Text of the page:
Juice Jacking a Real Threat or Scaremongering?
The last couple of months' discussions of Juice Jacking is a real threat or not have sprawled up again. Juice Jacking has been discussed a couple of years ago but died off until this year when the FBI went out with a warning to use phone charging booths and USB ports in airports, hotels, and other public spaces. The discussion online in the security community has been if it is a threat to actually be afraid of or not. So far as I have seen people disagree over it so I have decided, a bit late to the party, to give my opinion on this topic. So I brewed some tea, sat down, and philosophized a bit. Discussed a bit with my colleagues and then brewed some more tea. Late to the Juice Jacking party but here we go.
Three things are needed for a juice jacking attack to be performed.
- A vulnerability in the devices being charged.
- A malicious charging station.
- A victim that will use a malicious charge station.
If we start with the first one, an external device should not without permission be able to read or install data on your device. This means an attacker would need access to a valuable zero-day to use. Since some law enforcement pays good money for those vulnerabilities the targets you intend to use the exploit on need to be of more value than selling the exploit.
The second point is that they need a malicious charging station for the victim to connect to. To get any volume out of the exploit the charging station would need to be in places where people are likely to sit and wait, also enough amount of people to use it before anyone notices the exploit and shuts it down. Compared to other types of vulnerabilities that can be performed over the internet, juice jacking doesn't scale very well.
Since it doesn't scale very well another type of victim would instead be high-valued targets such as politicians, journalists, or political activists. A combination of a high values target and threat actor that isn't after money but leverage or state secrets might have the interest and means to pull this off when other attacks haven't worked out. Journalists visiting and covering a larger event like the Olympic Games or the like might also be of interest to a dubious government. But then, why replace charging stations with malicious ones when you just can take a lesson from North Korea and give a USB-powered fan in a gift bag to all journalists. Seems cheaper and easier to pull off.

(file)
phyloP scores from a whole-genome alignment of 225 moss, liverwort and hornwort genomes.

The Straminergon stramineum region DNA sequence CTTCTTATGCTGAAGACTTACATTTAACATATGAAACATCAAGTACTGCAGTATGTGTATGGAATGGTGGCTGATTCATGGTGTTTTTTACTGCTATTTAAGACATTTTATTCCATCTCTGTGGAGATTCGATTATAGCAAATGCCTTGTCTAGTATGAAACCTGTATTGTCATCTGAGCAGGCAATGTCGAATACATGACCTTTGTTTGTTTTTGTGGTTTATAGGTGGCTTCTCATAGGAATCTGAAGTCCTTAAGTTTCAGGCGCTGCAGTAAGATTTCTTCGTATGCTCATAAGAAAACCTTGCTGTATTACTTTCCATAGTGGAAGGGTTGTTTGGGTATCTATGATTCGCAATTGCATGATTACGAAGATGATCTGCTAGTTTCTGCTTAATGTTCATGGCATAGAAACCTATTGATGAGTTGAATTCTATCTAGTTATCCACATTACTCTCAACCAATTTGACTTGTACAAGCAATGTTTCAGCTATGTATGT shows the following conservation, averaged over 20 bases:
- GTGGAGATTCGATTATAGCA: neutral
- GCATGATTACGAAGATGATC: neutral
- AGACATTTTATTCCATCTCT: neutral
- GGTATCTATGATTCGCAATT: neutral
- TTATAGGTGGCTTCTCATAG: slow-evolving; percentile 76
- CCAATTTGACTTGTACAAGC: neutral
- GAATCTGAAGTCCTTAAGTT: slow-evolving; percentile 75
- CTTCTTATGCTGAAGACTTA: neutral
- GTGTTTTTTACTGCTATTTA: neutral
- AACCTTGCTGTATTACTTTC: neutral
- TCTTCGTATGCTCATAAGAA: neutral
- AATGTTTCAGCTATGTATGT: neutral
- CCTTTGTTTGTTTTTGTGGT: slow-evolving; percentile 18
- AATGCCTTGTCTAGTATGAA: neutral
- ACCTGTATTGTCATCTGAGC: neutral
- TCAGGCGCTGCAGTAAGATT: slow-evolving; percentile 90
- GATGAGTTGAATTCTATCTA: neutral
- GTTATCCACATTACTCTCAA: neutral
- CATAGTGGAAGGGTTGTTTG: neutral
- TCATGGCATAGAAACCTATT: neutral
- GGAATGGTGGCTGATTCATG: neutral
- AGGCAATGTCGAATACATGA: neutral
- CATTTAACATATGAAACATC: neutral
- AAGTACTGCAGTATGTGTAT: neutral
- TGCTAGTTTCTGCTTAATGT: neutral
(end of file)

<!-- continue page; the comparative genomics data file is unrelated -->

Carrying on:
Now the third point is a victim using a malicious charge station. We are those victims and here is the question that we all want answered. Should we or should we not use a public charge station? I would say for the majority of the people it is probably fine to use them. For people of some kind of status, there might be a small risk to it. But then the protection to this is quite simple and a more agile way of doing it, just use a power bank. If you are out of juice in a power bank, then you can charge that one from the public USB and then charge your phone from the power bank.
Welcome to Olof is philosophizing with some tea and hope you enjoyed it. I want to finish off with a quote that I found funny reading about juice jacking in social media.
For juice jacking to work there has to exist a zero-day in the phone and should therefore be fixed by Apple and Google.
(The quote was taken from memory and not 100% worded correctly)
Well… Yeah… that's kind of the thing about zero-day. They don't exist until poof there it is and everyone scrambles to hopefully fix it before someone exploits it.